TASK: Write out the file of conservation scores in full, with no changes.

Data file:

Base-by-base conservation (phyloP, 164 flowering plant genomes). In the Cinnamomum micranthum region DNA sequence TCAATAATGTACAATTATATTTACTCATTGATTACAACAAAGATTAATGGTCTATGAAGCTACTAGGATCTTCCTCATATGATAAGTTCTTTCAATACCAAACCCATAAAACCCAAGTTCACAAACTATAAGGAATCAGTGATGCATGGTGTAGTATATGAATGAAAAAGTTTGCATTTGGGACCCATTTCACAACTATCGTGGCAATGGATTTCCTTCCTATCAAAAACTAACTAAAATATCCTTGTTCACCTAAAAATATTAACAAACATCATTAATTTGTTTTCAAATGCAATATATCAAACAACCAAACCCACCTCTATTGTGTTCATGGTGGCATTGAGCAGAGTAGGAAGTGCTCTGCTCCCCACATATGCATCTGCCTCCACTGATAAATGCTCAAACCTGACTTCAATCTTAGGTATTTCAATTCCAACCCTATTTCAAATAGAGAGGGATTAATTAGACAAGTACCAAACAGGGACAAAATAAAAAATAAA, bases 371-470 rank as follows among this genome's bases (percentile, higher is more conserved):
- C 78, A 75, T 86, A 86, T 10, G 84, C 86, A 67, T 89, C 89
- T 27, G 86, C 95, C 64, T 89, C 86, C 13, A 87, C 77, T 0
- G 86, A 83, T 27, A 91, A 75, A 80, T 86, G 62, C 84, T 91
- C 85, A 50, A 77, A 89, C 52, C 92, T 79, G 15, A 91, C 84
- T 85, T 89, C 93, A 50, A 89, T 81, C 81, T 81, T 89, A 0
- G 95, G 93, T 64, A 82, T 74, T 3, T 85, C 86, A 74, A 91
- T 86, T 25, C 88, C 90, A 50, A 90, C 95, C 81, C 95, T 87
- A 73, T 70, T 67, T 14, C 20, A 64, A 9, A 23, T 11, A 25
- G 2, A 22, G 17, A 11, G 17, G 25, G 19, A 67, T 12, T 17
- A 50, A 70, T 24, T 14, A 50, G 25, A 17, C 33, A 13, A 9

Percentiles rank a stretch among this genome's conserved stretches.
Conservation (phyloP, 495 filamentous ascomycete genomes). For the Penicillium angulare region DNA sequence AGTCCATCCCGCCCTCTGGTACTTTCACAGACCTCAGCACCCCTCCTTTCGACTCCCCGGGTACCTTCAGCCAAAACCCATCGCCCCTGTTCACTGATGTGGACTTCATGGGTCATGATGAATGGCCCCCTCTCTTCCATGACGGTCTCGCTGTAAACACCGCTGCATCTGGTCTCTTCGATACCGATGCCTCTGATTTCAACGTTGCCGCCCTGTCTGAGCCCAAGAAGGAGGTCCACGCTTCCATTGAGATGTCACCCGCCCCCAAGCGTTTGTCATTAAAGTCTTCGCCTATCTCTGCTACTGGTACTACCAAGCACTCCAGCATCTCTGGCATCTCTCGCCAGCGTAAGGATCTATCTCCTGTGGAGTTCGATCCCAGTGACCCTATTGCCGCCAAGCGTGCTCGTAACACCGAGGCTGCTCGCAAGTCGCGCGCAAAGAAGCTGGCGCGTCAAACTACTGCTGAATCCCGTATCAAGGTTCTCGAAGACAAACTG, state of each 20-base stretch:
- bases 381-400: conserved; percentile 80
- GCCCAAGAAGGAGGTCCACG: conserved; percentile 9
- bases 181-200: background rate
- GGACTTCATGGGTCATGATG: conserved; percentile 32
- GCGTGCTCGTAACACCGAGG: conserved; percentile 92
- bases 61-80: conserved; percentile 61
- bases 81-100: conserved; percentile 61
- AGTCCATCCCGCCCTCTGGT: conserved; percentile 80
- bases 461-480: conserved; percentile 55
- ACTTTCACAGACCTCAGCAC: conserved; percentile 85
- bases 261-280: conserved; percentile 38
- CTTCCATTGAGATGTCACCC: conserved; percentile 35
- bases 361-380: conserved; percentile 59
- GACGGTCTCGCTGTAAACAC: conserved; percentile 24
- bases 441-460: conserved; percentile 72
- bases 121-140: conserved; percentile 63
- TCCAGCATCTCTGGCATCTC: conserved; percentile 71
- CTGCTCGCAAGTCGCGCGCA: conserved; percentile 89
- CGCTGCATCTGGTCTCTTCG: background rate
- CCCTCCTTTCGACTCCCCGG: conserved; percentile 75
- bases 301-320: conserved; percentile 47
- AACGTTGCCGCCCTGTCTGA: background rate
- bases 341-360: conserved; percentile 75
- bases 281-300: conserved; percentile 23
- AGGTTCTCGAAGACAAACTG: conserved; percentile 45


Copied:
Base-by-base conservation (phyloP, 164 flowering plant genomes). In the Cinnamomum micranthum region DNA sequence TCAATAATGTACAATTATATTTACTCATTGATTACAACAAAGATTAATGGTCTATGAAGCTACTAGGATCTTCCTCATATGATAAGTTCTTTCAATACCAAACCCATAAAACCCAAGTTCACAAACTATAAGGAATCAGTGATGCATGGTGTAGTATATGAATGAAAAAGTTTGCATTTGGGACCCATTTCACAACTATCGTGGCAATGGATTTCCTTCCTATCAAAAACTAACTAAAATATCCTTGTTCACCTAAAAATATTAACAAACATCATTAATTTGTTTTCAAATGCAATATATCAAACAACCAAACCCACCTCTATTGTGTTCATGGTGGCATTGAGCAGAGTAGGAAGTGCTCTGCTCCCCACATATGCATCTGCCTCCACTGATAAATGCTCAAACCTGACTTCAATCTTAGGTATTTCAATTCCAACCCTATTTCAAATAGAGAGGGATTAATTAGACAAGTACCAAACAGGGACAAAATAAAAAATAAA, bases 371-470 rank as follows among this genome's bases (percentile, higher is more conserved):
- C 78, A 75, T 86, A 86, T 10, G 84, C 86, A 67, T 89, C 89
- T 27, G 86, C 95, C 64, T 89, C 86, C 13, A 87, C 77, T 0
- G 86, A 83, T 27, A 91, A 75, A 80, T 86, G 62, C 84, T 91
- C 85, A 50, A 77, A 89, C 52, C 92, T 79, G 15, A 91, C 84
- T 85, T 89, C 93, A 50, A 89, T 81, C 81, T 81, T 89, A 0
- G 95, G 93, T 64, A 82, T 74, T 3, T 85, C 86, A 74, A 91
- T 86, T 25, C 88, C 90, A 50, A 90, C 95, C 81, C 95, T 87
- A 73, T 70, T 67, T 14, C 20, A 64, A 9, A 23, T 11, A 25
- G 2, A 22, G 17, A 11, G 17, G 25, G 19, A 67, T 12, T 17
- A 50, A 70, T 24, T 14, A 50, G 25, A 17, C 33, A 13, A 9

Percentiles rank a stretch among this genome's conserved stretches.
Conservation (phyloP, 495 filamentous ascomycete genomes). For the Penicillium angulare region DNA sequence AGTCCATCCCGCCCTCTGGTACTTTCACAGACCTCAGCACCCCTCCTTTCGACTCCCCGGGTACCTTCAGCCAAAACCCATCGCCCCTGTTCACTGATGTGGACTTCATGGGTCATGATGAATGGCCCCCTCTCTTCCATGACGGTCTCGCTGTAAACACCGCTGCATCTGGTCTCTTCGATACCGATGCCTCTGATTTCAACGTTGCCGCCCTGTCTGAGCCCAAGAAGGAGGTCCACGCTTCCATTGAGATGTCACCCGCCCCCAAGCGTTTGTCATTAAAGTCTTCGCCTATCTCTGCTACTGGTACTACCAAGCACTCCAGCATCTCTGGCATCTCTCGCCAGCGTAAGGATCTATCTCCTGTGGAGTTCGATCCCAGTGACCCTATTGCCGCCAAGCGTGCTCGTAACACCGAGGCTGCTCGCAAGTCGCGCGCAAAGAAGCTGGCGCGTCAAACTACTGCTGAATCCCGTATCAAGGTTCTCGAAGACAAACTG, state of each 20-base stretch:
- bases 381-400: conserved; percentile 80
- GCCCAAGAAGGAGGTCCACG: conserved; percentile 9
- bases 181-200: background rate
- GGACTTCATGGGTCATGATG: conserved; percentile 32
- GCGTGCTCGTAACACCGAGG: conserved; percentile 92
- bases 61-80: conserved; percentile 61
- bases 81-100: conserved; percentile 61
- AGTCCATCCCGCCCTCTGGT: conserved; percentile 80
- bases 461-480: conserved; percentile 55
- ACTTTCACAGACCTCAGCAC: conserved; percentile 85
- bases 261-280: conserved; percentile 38
- CTTCCATTGAGATGTCACCC: conserved; percentile 35
- bases 361-380: conserved; percentile 59
- GACGGTCTCGCTGTAAACAC: conserved; percentile 24
- bases 441-460: conserved; percentile 72
- bases 121-140: conserved; percentile 63
- TCCAGCATCTCTGGCATCTC: conserved; percentile 71
- CTGCTCGCAAGTCGCGCGCA: conserved; percentile 89
- CGCTGCATCTGGTCTCTTCG: background rate
- CCCTCCTTTCGACTCCCCGG: conserved; percentile 75
- bases 301-320: conserved; percentile 47
- AACGTTGCCGCCCTGTCTGA: background rate
- bases 341-360: conserved; percentile 75
- bases 281-300: conserved; percentile 23
- AGGTTCTCGAAGACAAACTG: conserved; percentile 45